Which takes me to our Gospel lesson, to Jesus, the one I want to indeed know and be more and more like. He shares with us two short parables about sheep and coins. And these two parables have appropriately been interpreted, perhaps most often, as stories exemplifying God’s extraordinary love and grace extended to each one of us and every person God has made. In the first parable, a sheep becomes lost, separated from the herd, and the Good Shepherd will go to whatever lengths required, whatever sacrifices required, to find the lost sheep. The Shepherd will not give up, never give up, until the sheep is found and returned to the safety and care of the herd and the sheep fold…always under the watchful eye of the Good Shepherd…who notices when a sheep indeed becomes lost. And in the second parable a woman has lost a valuable coin and despite the fact that she has nine others lights a lamp, oil being both expensive and precious in those days, a proceeds to turn the house upside down to find it. The woman will not give up, never give up, until the coin is found and put back in its rightful place for safekeeping…so that it can be used…not lost…but used for its intended purpose…providing safety and sustenance for the family. And I love how in both parables once what was lost is found, at the point of reconnection, of regathering, the restoration of what is intended for both sheep and coin…there is rejoicing and celebration…a party ensues. For what was lost is found…and indeed this is worth celebrating. And again, perhaps an often considered interpretation of these parables is that God seeks after each of us in same way. God, like the shepherd or woman, when we are lost, separated from the herd, the family of faith, if you will…when we are separated from a life-giving relationship with God ourselves…when we feel alone, cut off, isolated, use-less, wrapped in darkness and fear…God through his own alive and active Spirit or even through his hearts and hands that we call the Church, that’s us, will diligently, intentionally, sacrificially seek after the one that is lost not giving up, never giving up until the one that is lost is found…returned home…returned to safety…reconnected with those who love them and to whom they belong…their meaningfulness and usefulness is reestablished…they become fully alive again…and indeed rejoicing and celebrating rightfully follows…on earth as it is in heaven. This seems a good and fair way to interpret this parable…you might even agree…and it fills my with heart with joy and gratitude. God will never leave us, never forget about us, and always seeks after us.
But…and here’s that great theological word again…but today I want to flip the story on its head. I want to think of us as the shepherd or the woman…who have a lot of great things in our lives. We have probably lost a few things along the way…a sheep or a coin…or whatever you like…but we still have lots to be grateful for…we could probably even be content with the other 99 sheep the other 9 silver coins. Not all of us…but most of us…have a roof over our heads, a school or job to head to each day, friends, families, hobbies…a lot that might suggest a search for what is lost…for what is missing…and the challenge, time, and sacrifice that might be required with mounting such a search and rescue mission, might not be worth the hassle, worth what might or might not be found…carpe diem…let’s live for this day…be content with where we are, with what we have…and more to the point with who we are…who we are right now…not focus on what could be or what might be missing…instead settling for what is. But Jesus’ parable says to us no…that is not enough…you have not arrived…you are incomplete…something is missing…the journey is not finished…I am not done with you yet…there is still some being and becoming for you to accomplish…so start seeking…begin or continue your journey of discovery. Moreover, that which is lost, that which we are called to diligently, intentionally, sacrificially seek after is God himself. We may still have a lot of other things, maybe even a lot of other good people in our lives…and please note…they all still remain after what is lost is found…they are a part of the party…but God and the surpassing glory and joy that is knowing him, being with him is what makes everything else in our life altogether wonderful and fully alive…a life worth living. Thus seeking after and indeed finding a life-giving relationship God…which always requires diligence, intentionality, and sacrifice…and honestly happens over a lifetime…is the main thing, our purpose, the reason we exist…it always leads to rejoicing and celebrating and a life lived fully alive. And the good news is that we are more of a search party, than on a solitary quest…we do this seeking work together…so not just for us individually but for the whole church this seeking and discovering which shapes us into God’s Beloved is again the main thing, our purpose, the reason we exist.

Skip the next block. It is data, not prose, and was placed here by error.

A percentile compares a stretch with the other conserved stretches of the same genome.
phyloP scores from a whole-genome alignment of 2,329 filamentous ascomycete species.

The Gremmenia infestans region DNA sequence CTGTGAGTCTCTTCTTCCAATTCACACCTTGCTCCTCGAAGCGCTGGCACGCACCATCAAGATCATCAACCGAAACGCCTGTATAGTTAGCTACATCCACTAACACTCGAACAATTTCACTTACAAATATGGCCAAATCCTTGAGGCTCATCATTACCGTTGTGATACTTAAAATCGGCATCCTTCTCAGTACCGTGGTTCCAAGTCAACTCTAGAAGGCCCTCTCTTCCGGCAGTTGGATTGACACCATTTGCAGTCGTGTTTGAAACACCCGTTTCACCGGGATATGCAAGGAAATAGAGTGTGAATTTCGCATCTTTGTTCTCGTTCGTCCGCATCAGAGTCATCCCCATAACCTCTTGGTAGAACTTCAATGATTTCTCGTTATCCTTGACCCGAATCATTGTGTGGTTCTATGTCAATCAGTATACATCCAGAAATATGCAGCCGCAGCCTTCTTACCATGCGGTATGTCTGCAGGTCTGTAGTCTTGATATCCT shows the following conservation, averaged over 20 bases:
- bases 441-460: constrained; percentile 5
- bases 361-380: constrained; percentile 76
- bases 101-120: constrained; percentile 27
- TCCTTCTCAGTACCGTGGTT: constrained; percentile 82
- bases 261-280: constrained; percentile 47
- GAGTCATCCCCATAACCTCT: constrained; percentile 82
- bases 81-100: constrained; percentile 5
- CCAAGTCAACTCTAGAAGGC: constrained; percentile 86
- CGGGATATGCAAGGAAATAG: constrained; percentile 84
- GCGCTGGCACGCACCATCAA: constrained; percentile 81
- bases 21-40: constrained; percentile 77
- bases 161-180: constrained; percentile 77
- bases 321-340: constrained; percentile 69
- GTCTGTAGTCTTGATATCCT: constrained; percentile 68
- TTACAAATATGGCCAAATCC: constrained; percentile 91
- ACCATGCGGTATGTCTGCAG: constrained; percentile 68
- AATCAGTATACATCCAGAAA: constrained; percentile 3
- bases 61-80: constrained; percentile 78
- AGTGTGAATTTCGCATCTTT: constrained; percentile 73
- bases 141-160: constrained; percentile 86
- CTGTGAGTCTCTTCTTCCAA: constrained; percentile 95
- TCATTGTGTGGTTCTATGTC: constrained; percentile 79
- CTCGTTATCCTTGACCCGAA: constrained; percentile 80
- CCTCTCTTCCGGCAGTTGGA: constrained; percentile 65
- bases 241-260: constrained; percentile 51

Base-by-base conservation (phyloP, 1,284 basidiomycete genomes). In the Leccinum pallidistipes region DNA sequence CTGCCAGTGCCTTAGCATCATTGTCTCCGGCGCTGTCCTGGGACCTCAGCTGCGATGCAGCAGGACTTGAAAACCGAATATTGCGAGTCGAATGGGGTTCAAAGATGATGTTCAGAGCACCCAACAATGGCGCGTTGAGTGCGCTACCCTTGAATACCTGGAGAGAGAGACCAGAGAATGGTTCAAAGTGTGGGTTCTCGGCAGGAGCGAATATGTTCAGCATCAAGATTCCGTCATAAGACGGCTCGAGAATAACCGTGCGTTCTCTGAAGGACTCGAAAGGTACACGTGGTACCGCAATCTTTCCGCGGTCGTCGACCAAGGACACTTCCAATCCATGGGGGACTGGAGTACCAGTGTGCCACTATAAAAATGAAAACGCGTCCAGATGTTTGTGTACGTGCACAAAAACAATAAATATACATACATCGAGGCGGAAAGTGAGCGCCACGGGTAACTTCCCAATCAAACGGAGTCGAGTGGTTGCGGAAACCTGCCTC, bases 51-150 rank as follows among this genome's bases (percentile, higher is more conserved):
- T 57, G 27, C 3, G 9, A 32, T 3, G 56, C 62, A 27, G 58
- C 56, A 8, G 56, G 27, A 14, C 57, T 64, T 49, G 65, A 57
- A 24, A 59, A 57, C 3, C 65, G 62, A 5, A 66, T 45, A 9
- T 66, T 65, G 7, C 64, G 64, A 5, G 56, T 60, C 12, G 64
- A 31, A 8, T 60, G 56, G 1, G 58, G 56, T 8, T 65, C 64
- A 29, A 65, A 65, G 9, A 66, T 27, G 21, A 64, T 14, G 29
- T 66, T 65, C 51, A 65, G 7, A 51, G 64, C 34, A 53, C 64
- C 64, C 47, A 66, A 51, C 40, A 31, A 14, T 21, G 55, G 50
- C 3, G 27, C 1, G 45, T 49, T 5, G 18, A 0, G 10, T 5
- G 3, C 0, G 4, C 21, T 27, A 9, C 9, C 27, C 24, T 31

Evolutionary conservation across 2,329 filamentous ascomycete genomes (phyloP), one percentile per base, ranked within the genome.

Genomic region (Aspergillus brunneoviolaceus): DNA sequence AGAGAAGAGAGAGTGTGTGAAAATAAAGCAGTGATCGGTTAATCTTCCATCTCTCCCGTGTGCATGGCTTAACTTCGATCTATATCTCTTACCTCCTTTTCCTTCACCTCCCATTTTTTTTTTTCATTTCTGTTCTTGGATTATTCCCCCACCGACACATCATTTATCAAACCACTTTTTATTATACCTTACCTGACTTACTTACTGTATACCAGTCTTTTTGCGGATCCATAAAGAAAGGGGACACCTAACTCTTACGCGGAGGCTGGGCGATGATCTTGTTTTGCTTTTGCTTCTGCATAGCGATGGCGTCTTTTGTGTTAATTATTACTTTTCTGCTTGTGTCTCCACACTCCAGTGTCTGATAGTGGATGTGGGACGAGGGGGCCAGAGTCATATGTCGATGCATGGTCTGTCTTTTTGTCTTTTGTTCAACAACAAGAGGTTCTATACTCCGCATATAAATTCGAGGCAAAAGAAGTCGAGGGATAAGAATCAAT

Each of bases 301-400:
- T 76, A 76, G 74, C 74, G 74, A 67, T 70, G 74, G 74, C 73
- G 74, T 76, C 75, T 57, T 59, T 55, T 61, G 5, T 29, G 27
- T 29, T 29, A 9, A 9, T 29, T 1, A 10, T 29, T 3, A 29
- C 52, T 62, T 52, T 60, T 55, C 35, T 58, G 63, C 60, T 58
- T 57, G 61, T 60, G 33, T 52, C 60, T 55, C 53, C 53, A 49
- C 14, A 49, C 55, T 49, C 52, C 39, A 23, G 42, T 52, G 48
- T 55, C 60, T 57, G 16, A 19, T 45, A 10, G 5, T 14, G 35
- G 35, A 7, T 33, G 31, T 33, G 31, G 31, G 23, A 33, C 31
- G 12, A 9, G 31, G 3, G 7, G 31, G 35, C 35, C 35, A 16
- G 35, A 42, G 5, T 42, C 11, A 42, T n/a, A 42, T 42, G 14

Which takes me back to the place I began reflecting on…a new program year. Today, to me, seems a pretty good time to commit to this seeking journey together. For all we do here, at St. Julian’s together, all that our building and ministries and money collectively support, is worship and spiritual formation and friendship building and learning and prayer and service to others…which are the time tested and God given means, the tools, the gifts given to us to seek after the living God…and in the seeking and in the finding…we are indeed shaped more and more...we become more and more…the Christ-like love spreaders God is calling us to be. It requires diligence, intention, and sacrifice…the journey requires you to make it a priority in order for it to be rewarding…finding first requires seeking…and this looks like prioritizing weekly worship, like participating in Christian Education on Sunday mornings, saying your prayers each day, reading the bible, attending spiritual formation workshops and retreats, getting to know the people you worship with, breaking bread together, caring for each other, and participating in our ministries that work to make life better for those in need…we call it outreach…and it also looks like inviting people to church…inviting other people to join us on our own journey of discovery…for in my mind we need others to fully live into our main thing.
And what I feel confident in proclaiming today is that this seeking journey is awesome…totally worth it…though it indeed requires diligence, intentionality and even some sacrifice…perhaps some reprioritizing of time and resources…it leads to discovery, for Jesus promises that if we seek we will find, it leads to living a life that is fully alive…that is shaped over time into something that looks like Jesus…that matters and makes a difference…and that there is much rejoicing and celebrating…lots of parties, and some tears, ahead of us…here on earth…at St. Julian’s…just as it is in heaven. Perhaps today is the perfect day, whether for the first time or the hundredth, for each of us to commit to this journey that shapes us, the journey being and becoming…like Jesus…together. Amen.